Hardcore History

DC_HH_iTunesHardcore History is a podcast about, duh, history. Dan Carlin has a unique style all his own. He is a compelling storyteller that takes an unflinching look at every aspect of the events and puts you in the mindset of those participating in the events. He has some one-off episodes, but most of his episodes are multi-part, multi-hour series covering major events in humanity’s history: the Mongol Invasions, the end of the Roman Republic and beginning of the Roman Empire, and, currently, World War One.

This American Life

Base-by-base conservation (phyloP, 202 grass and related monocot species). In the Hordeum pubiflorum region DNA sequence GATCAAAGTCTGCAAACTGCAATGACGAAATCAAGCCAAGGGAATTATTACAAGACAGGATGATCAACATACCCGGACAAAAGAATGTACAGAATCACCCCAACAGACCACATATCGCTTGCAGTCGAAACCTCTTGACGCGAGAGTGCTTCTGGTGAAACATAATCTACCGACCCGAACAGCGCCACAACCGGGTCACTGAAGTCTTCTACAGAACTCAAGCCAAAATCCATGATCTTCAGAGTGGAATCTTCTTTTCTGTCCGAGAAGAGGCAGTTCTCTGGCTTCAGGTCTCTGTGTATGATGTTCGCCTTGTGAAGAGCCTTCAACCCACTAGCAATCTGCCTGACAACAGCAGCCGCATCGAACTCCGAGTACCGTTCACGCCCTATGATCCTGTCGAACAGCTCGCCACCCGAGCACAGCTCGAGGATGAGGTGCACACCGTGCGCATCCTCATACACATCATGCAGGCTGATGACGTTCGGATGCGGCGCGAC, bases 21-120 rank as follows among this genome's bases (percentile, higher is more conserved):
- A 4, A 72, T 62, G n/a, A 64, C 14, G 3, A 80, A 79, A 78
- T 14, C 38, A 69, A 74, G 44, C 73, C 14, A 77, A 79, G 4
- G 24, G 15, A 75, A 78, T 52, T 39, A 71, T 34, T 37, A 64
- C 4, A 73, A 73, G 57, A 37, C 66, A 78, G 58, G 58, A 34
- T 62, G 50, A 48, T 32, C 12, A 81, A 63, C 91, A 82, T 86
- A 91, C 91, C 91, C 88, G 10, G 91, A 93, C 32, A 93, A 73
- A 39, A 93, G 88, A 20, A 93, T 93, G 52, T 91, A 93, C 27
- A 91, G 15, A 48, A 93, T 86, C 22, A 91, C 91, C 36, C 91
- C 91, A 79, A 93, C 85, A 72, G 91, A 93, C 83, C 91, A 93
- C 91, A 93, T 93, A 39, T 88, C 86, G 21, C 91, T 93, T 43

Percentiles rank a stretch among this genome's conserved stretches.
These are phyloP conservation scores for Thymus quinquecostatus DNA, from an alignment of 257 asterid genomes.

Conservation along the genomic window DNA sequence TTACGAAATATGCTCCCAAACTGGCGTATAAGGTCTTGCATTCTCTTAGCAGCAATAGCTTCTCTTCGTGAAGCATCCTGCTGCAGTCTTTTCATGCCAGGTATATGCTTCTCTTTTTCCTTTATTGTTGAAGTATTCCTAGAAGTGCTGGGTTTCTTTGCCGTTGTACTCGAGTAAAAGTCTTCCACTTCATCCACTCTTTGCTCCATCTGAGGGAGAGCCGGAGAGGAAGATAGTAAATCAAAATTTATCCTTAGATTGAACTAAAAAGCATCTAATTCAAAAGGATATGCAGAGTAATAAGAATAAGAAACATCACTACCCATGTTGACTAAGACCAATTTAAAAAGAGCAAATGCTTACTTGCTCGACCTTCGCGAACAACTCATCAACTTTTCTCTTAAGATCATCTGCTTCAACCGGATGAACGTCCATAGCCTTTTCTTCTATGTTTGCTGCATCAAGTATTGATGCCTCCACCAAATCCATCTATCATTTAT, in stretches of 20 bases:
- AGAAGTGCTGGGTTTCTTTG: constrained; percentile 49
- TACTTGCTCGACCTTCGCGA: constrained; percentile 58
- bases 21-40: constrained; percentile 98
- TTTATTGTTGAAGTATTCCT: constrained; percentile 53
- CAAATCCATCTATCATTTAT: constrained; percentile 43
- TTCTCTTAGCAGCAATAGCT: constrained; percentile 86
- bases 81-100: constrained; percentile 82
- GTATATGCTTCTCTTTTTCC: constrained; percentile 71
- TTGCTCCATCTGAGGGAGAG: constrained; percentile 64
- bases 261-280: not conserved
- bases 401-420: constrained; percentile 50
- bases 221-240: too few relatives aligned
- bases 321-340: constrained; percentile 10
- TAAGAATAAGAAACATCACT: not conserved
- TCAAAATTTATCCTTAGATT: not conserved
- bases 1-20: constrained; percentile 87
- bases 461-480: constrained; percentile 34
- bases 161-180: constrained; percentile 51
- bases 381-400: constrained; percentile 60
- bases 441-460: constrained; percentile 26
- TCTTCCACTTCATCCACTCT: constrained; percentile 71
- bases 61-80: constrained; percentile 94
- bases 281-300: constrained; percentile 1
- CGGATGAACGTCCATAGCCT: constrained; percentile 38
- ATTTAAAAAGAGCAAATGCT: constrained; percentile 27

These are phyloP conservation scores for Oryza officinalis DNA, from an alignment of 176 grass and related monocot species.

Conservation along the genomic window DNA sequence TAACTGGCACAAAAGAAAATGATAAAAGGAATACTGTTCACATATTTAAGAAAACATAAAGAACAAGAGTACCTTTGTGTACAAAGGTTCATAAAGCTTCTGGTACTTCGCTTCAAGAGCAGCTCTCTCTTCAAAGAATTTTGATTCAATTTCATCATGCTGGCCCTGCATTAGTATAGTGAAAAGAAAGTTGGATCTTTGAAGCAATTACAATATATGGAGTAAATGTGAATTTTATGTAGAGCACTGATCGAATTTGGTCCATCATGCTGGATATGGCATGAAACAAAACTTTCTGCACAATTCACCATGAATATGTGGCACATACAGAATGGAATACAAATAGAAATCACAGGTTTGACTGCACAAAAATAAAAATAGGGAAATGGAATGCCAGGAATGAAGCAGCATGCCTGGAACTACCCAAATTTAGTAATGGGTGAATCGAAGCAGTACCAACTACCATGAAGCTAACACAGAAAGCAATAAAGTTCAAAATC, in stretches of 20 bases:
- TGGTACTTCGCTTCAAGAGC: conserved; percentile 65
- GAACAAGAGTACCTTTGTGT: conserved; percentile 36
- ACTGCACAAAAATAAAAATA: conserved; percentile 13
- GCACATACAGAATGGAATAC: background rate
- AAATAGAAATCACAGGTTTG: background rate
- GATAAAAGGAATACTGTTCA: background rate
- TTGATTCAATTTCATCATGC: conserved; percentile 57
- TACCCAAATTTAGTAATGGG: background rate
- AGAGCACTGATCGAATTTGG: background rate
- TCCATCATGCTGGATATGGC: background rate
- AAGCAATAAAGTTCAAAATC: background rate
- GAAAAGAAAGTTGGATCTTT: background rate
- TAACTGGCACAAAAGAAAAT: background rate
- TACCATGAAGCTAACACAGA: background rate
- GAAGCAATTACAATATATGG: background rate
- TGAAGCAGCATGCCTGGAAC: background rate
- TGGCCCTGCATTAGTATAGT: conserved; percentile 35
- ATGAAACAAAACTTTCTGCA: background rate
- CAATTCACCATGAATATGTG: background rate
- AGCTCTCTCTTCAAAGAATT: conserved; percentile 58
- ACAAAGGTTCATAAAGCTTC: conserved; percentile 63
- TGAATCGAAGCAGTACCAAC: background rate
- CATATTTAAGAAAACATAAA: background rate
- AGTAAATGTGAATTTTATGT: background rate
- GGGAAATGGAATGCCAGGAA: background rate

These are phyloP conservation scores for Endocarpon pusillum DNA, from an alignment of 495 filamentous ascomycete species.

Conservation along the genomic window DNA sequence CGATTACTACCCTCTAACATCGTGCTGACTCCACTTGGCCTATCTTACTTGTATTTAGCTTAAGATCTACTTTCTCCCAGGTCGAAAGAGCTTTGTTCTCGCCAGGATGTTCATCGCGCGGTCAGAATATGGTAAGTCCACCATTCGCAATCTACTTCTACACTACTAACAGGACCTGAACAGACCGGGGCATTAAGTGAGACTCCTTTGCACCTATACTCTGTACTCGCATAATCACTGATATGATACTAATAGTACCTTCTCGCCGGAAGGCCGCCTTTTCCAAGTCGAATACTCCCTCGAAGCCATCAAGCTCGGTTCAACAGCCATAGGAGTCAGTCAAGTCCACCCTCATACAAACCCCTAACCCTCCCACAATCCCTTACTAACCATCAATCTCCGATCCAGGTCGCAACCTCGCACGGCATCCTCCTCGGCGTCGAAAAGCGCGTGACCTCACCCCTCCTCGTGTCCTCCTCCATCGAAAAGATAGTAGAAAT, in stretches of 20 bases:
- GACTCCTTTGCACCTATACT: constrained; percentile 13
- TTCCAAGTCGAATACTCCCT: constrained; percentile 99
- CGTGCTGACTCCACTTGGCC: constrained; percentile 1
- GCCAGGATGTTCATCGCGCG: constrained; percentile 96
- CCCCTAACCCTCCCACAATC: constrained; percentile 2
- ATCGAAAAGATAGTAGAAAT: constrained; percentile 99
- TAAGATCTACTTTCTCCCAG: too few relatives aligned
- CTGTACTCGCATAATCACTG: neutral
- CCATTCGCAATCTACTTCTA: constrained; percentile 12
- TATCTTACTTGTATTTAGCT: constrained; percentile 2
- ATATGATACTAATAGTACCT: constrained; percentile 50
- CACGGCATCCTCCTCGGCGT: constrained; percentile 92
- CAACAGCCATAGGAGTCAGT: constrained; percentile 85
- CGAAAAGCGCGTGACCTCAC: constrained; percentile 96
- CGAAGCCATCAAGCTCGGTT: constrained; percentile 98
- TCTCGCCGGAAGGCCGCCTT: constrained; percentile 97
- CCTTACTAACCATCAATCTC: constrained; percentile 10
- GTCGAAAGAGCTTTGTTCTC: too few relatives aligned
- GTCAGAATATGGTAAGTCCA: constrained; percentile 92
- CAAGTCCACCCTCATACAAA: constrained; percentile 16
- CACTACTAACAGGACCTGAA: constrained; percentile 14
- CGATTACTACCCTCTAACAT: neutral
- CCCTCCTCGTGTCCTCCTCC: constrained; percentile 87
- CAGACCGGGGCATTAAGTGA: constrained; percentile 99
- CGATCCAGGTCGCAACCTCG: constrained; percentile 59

logo-v5If you listen to public radio at all, you have probably heard of This American Life. Ira Glass’s show is the juggernaut of public broadcasting and of podcasts. They cover everything from the mundane, like two days at a highway rest stop or stories about babysitting, to ground-breaking journalism detailing the controversial inner workings of the New York Federal Reserve Bank and its uncomfortable coziness with the bankers it is supposed to regulate. This podcast also happens to be Maria’s favorite, though she and I like it for completely different reasons. Maria loves This American Life for the personal stories, while I like it for its journalism, especially the co-productions they do with the next podcasters on my list. This American Life has done two live shows, which were simultaneously beamed to theaters around the country. Return to the Scene of the Crime tells stories about criminals returning to the scene of the crime (obvi) and Invisible Made Visible is a bit more of a variety show with stories about things unseen or normally behind the scenes. Not only did This American Life do those two live shows, they also had a TV show on Showtime that aired for two seasons.